From 140 to 280: The Change in Twitter Characters and 5 Things You Should Know

It might not seem like a huge deal at first, but Twitter doubling its character limit on tweets could have some ramifications for your business.

Twitter recently changed its character count from 140 characters to 280 characters. Being one of the only social media channels driven by the number of characters, it was interesting to see Twitter increase the number that has been attached to its platform for so long. What does this mean for your business?

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    For many businesses, it won’t mean much or affect their current marketing. You’re not forced to use all 280 characters, but there are some things you should keep in mind. Five things, in fact:

    1.  Sometimes, more is less.  Just because Twitter has expanded its character count, doesn’t mean you have to use the extra characters. If you can get your message across in the 140-character count, then go for it! Consumers have a short attention span, so it’s best to be clear and concise.

    2.  Use the extra character count to be part of more hashtag conversations. With the 140-character count, businesses were limited to getting their messages across while using multiple hashtags. Sometimes, you might want your business to be part of multiple hashtag conversations. Use the extra characters to take advantage of more hashtags relevant to your tweet.

    3. Tell the details. Many times, businesses were forced to only give a few details about promotions and deals, but the 280-character limit will allow your business to avoid multiple tweets to get all the details across. Use the new character count to inform you customers about the small print when it comes to deals and promotions.

    4. Stay creative. 140 characters helped businesses get creative with how they got their message across. Now, although there is more room for information, there is a chance you might feel less compelled to be creative with your tweets. Continue to bring your business to life in fun and exciting ways, even if the 280-character count is less challenging.

    5. Customer service tweets might increase, too. As you begin to leverage the new 280-character count tweets on the platform, pay attention to how consumers respond as well. You might find that they’re sending longer customer service tweets to communicate with you, so be prepared to answer them promptly and in detail.

    What will come next on Twitter? Time will only tell.  In the meantime, continue to use the platform and get your message across in a clear, concise and creative way. And speaking of Twitter, let us know what you think of the new character count and how you’re leveraging by finding COSE on Twitter @COSESmallBiz.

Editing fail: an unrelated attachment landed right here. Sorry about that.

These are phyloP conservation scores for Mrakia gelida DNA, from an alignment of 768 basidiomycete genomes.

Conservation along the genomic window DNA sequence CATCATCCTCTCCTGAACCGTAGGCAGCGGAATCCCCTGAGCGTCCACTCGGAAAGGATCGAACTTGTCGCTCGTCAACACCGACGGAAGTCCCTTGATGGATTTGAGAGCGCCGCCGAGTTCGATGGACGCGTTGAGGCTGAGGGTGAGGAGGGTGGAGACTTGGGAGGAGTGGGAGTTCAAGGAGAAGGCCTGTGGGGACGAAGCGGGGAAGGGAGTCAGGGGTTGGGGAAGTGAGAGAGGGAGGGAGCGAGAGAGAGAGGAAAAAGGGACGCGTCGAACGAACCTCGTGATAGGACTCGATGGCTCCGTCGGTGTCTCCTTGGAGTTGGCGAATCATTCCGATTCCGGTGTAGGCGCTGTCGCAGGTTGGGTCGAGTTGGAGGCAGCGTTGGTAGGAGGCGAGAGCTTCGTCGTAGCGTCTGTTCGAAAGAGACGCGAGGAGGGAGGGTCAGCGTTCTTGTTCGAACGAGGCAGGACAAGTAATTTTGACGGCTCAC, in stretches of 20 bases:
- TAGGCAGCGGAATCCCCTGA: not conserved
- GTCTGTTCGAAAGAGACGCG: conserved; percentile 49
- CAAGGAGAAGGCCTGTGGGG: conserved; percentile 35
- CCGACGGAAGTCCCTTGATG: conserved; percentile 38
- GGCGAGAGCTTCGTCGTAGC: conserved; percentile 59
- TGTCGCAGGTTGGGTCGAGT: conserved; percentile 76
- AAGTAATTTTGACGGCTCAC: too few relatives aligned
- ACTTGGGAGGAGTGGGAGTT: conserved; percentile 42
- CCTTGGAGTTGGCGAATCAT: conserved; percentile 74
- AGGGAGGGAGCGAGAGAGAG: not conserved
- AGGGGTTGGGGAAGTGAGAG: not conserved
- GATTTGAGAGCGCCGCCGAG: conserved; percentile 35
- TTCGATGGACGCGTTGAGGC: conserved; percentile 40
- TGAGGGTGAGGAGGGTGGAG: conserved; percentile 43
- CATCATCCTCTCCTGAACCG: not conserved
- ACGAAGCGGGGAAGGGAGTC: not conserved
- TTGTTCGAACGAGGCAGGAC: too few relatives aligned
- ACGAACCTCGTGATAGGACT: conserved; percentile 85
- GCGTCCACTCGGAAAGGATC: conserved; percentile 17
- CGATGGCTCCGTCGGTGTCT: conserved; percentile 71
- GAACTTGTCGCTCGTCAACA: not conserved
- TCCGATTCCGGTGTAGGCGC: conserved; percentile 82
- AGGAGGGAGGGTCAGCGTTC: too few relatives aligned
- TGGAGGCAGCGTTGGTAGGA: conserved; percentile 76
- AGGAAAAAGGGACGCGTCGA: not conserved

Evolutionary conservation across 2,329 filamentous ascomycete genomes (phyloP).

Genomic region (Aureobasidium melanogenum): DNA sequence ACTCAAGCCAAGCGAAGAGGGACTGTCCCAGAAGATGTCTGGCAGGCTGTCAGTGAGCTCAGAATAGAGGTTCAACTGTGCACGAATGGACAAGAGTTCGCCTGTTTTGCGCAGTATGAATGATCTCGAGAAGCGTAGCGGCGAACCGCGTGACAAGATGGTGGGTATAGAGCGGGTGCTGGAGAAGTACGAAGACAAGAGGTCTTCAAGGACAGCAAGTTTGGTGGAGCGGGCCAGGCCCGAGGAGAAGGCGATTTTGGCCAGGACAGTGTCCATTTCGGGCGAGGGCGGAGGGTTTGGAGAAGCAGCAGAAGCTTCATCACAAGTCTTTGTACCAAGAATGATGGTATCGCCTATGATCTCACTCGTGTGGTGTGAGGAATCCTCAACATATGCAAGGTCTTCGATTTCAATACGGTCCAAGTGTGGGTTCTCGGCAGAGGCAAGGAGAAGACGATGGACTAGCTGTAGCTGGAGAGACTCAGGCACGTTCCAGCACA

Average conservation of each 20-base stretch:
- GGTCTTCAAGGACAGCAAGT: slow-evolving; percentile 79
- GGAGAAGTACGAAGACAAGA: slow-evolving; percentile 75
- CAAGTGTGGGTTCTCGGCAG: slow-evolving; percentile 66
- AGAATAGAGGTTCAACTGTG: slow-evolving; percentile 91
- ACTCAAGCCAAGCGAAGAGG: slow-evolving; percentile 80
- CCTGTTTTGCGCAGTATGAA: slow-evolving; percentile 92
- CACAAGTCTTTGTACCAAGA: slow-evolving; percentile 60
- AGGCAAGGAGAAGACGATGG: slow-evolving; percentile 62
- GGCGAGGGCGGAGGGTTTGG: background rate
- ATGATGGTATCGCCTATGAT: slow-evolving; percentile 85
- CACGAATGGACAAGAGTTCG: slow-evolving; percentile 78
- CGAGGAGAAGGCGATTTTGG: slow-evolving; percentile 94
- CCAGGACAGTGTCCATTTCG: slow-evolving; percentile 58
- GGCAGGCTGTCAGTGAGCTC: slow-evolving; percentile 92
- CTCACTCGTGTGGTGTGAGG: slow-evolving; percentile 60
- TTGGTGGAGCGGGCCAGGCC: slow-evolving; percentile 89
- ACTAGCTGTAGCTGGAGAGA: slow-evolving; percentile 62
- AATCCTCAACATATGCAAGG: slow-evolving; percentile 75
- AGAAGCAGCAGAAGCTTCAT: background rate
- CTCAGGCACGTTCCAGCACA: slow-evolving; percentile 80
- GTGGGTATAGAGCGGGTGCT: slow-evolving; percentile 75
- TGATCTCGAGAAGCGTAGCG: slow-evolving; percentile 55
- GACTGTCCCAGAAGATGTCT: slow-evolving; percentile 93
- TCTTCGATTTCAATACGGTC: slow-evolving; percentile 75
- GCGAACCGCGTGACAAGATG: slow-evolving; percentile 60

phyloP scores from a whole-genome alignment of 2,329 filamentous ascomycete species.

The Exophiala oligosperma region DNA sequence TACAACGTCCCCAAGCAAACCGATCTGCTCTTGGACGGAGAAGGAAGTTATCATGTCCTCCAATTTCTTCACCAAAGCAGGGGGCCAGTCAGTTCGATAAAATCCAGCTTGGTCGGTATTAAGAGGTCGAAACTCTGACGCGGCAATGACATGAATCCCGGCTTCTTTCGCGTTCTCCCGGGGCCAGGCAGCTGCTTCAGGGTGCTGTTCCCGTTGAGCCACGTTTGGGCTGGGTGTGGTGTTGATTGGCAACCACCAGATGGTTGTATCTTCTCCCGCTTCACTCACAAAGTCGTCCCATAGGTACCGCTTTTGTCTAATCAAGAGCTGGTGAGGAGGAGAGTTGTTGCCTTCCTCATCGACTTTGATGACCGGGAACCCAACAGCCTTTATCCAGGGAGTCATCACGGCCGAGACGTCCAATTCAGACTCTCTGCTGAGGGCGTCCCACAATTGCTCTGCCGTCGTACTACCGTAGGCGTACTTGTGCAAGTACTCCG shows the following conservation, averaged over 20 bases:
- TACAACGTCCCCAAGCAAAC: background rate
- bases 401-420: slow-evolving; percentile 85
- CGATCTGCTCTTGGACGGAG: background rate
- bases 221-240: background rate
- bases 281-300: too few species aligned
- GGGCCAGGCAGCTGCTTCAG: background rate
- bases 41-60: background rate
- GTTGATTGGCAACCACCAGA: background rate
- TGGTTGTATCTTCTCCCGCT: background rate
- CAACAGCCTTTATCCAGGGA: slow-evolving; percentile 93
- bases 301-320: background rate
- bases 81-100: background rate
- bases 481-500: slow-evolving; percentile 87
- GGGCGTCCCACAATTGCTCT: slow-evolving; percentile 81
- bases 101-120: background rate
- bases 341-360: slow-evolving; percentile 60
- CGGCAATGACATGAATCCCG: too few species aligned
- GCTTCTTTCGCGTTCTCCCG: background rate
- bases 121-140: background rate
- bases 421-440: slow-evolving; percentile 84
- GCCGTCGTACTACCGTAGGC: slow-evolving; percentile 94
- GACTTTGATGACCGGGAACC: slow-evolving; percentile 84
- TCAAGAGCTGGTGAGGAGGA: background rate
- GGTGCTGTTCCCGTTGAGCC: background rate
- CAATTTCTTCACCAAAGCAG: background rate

Annie Pryatel is the owner of AMP Brand Studios. Learn more about how AMP is helping small businesses succeed by clicking here.

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    Next up: FTC Hears Concerns on Cybersecurity at Cleveland Business Roundtable

    FTC Hears Concerns on Cybersecurity at Cleveland Business Roundtable

    Small businesses are a target. Phishing campaigns, for example, target small businesses approximately 43% of the time according to a recent Internet Security Threat Report provided by Symantec, a company that specializes in cybersecurity. That’s a significant statistic when one considers that about 18% of attacks focused on small businesses in 2011.

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    The Federal Trade Commission (FTC) is trying to better understand how to provide help and support to small businesses, so that your small business doesn’t become just a statistic. And, Cleveland was just one of three cities in which representatives from the FTC recently visited for a roundtable discussion—hosted by the Greater Cleveland Partnership—with small businesses on cybersecurity and fraud.

    Protecting your business’ data and your business from scams might not always be top-of-mind on a day-to-day basis. A lack of information, time, and money were all challenges that were discussed extensively at the FTC roundtable. But, in today’s everchanging environment it is crucial the business community spend the time necessary to educate themselves and properly protect their investment from a security breach. 

    While the purpose of this specific meeting was for the FTC to listen to business owners’ experiences and concerns, it’s also noteworthy that assistance is available. For 10 steps you can take today, according to the FTC, click here. You also can find out what the FTC is doing to protect small businesses here. In addition, there are tools a small business can utilize and periodic updates you can use to stay informed on best practices.

    Want to connect with other members that represent all facets of information technology?  Contact OHTec today.

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    Next up: FTC Puts the Stop on B2B Scam Artists

    FTC Puts the Stop on B2B Scam Artists

    The Federal Trade Commission (FTC) took a handful of scam artists to court who were caught taking millions of dollars from small businesses and nonprofits over the past several years. Thankfully, the FTC filed a case in Maryland against these businesses and have since temporarily shut down the operation. One group called Midway Industries LLC actually had over 500 complaints filed against them dating back to 2012 for business to business (B2B) fraud.

    The Federal Trade Commission (FTC) took a handful of scam artists to court who were caught taking millions of dollars from small businesses and nonprofits over the past several years. Thankfully, the FTC filed a case in Maryland against these businesses and have since temporarily shut down the operation. One group called Midway Industries LLC actually had over 500 complaints filed against them dating back to 2012 for business to business (B2B) fraud.

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    How did Midway Industries LLC and other associated businesses get away with B2B fraud?